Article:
U-M Professor and ISR Founder, Jerry Gurin, dies at age 96
January 29, 2019
Gerald (Jerry) Gurin, a professor and research scientist at the University of Michigan throughout his career, died on January 20, 2019 at the age of 96.
Jerry was raised in the Bronx as the third child of Russian-Jewish immigrants Morris and Sarah Gurin. He grew up with siblings Ann, Arnie, and Gloria, and a close extended family with strong social and cultural Jewish values. From his youth onward, he was an avid theatergoer and sports fan and a lifelong New Deal Democrat. After receiving his B.S.S. from New York’s City College in 1943, Jerry served with the Army in France. After the War, he received an M.A. from Columbia University and then joined the University of Michigan’s brand new social psychology graduate program. He met and married Maizie Gurin, a clinical psychologist and the mother of his son Joel; they were married for eight years before divorcing. He became part of Michigan’s new Survey Research Center and a founding survey director of the Institute for Social Research (ISR), and received his Ph.D. in 1956.
Jerry’s first major research project was a study of the 1952 election, “The Voter Decides.” This groundbreaking study used new sampling methods to predict elections more accurately and developed the concept of party identification. Jerry maintained a strong lifelong interest in politics and public opinion on contemporary issues. He also led the study published in 1960 as “Americans View Their Mental Health,” commissioned by Congress to assess the growing need for psychiatric resources in the U.S. “Jerry’s book is a seminal, foundational work that helped set the direction of U.S. mental health policy for decades,” says Dr. Harold “Woody” Neighbors, C.S. Mott Endowed Professor of Public Health at Michigan State University. “It was a paradigm shift, studying the private, inner psychological lives of individuals.”
In the 1970s, Jerry worked with his wife Patricia (now Michigan’s Nancy Cantor Distinguished University Professor Emerita of Psychology and Women’s Studies) on studies that led to the Program for Research on Black Americans (PRBA). Growing out of the pioneering work of Patricia and Gerry in establishing a program of research directed toward providing opportunities for recent arrivals of large cohorts of Black graduate students, in the mid-70s the Survey Research Center and Research Center for Group Dynamics made a modest investment in exploring the possibility of launching a National Survey of the African American population. Jerry joined this effort as a senior adviser and in rapid order became a full collaborator and mentor to the relatively young faculty and graduate students working on the fledgling project. His grant and research experience was an indispensable aspect of writing applications, receiving funding, designing questionnaires, and executing the sampling and field work on the first National Survey of Black Americans in 1979-1980; and the nearly 17 local, national, and international surveys that followed over the next 40 years. “Jerry’s experience was indispensable to the first National Survey of Black Americans in 1979-1980 and many surveys that followed,” recalls Dr. James Jackson, Daniel Katz Distinguished University Professor of Psychology. “Without his guidance, experience, and dedication, the successful PRBA would not have existed.”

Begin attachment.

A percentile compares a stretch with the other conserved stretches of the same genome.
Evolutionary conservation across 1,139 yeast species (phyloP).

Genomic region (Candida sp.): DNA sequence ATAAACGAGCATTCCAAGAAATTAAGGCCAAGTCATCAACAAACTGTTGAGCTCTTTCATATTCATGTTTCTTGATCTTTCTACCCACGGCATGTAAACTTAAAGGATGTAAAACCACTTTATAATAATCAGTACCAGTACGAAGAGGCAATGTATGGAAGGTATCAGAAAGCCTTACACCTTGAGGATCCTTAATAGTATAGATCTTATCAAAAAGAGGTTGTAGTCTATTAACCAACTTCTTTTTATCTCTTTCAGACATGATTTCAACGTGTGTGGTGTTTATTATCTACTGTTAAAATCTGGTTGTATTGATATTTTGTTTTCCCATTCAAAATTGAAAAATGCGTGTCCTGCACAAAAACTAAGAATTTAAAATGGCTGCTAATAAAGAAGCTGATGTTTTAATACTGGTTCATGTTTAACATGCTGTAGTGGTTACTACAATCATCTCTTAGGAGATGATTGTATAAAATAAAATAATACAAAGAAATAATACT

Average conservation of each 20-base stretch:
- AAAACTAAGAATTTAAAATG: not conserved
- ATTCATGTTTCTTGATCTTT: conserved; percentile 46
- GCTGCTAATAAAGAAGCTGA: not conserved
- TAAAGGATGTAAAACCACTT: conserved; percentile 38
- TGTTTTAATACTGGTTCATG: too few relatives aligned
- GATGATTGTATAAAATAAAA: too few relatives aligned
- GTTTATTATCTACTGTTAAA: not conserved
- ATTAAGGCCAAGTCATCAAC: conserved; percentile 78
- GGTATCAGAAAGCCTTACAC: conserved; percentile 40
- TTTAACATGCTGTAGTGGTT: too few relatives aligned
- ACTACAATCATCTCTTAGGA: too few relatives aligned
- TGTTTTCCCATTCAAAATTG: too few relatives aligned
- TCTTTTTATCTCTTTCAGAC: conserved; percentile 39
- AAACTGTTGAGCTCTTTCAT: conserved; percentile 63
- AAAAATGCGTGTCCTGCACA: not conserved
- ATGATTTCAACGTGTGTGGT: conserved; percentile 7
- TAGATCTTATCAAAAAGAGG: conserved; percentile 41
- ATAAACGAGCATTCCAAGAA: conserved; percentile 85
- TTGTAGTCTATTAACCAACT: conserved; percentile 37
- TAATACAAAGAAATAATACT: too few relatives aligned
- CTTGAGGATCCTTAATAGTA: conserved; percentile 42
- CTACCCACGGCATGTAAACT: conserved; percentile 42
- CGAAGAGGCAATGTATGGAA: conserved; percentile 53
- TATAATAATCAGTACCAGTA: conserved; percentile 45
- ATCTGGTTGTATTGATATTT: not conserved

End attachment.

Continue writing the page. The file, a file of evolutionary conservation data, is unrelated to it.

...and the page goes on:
Jerry officially retired in 1993 as Professor of Higher Education in the School of Education, and Research Scientist at ISR’s Survey Research Center. At that time he was the Principal Investigator of the Michigan Student Study (MSS) within the Office of Academic Multicultural Initiatives (OAMI), and he continued work on the MSS until his “re-retirement” at age 92. “Jerry was a mainstay of encouragement, support, and wisdom to the young professionals in the OAMI office,” says Dr. Katrina Wade-Golden, Deputy Chief Diversity Officer for the University’s Office of Diversity, Equity & Inclusion. The MSS helped shape national debate on the educational benefits of diversity and supported the University’s successful defense of its affirmative action programs before the U.S. Supreme Court.
Jerry’s many family, friends, students, and colleagues remember him with love, gratitude, and admiration. He was both brilliant and wise, and remarkably kind, supportive, thoughtful, accepting, and engaged in the lives of his loved ones. For three of his grandchildren who lived with Jerry and Pat for years Chloe, Bryan, and Brooklyn, Jerry played an especially important role in their upbringing and their lives. Jerry embodied “tikkun olam,” the Jewish call to heal the world. He became an advocate for racial equity and the proud patriarch of a multiracial family. He had a strong sense of justice, and he combined realism about the state of the world with optimism and hope for the future. For everyone who knew him, loved him, and will miss him deeply, Jerry Gurin made the world a much better place.
He is survived by his wife of 54 years, Patricia Gurin; his son and daughter-in-law, Joel and Carol Gurin; his daughter and son-in-law, Jennifer and Bob Freeman; his sister, Gloria Ross; his grandchildren, Alison Gurin, Joanna Gurin, Chloe Gurin-Sands, Benjamin Gurin, Bryan Dameron, and Brooklyn Freeman; and the extended Gurin-Levey-Ross family. His daughter Sarah Rebekah Gurin pre-deceased him in 1997.
A memorial service for Jerry will be held from 10 am to 1 pm in the Michigan League Ballroom in Ann Arbor on Sunday, May 12. The family asks that contributions in Jerry’s memory be sent to J Street, Jews for Racial & Economic Justice, or the University of Michigan Program on Intergroup Relations.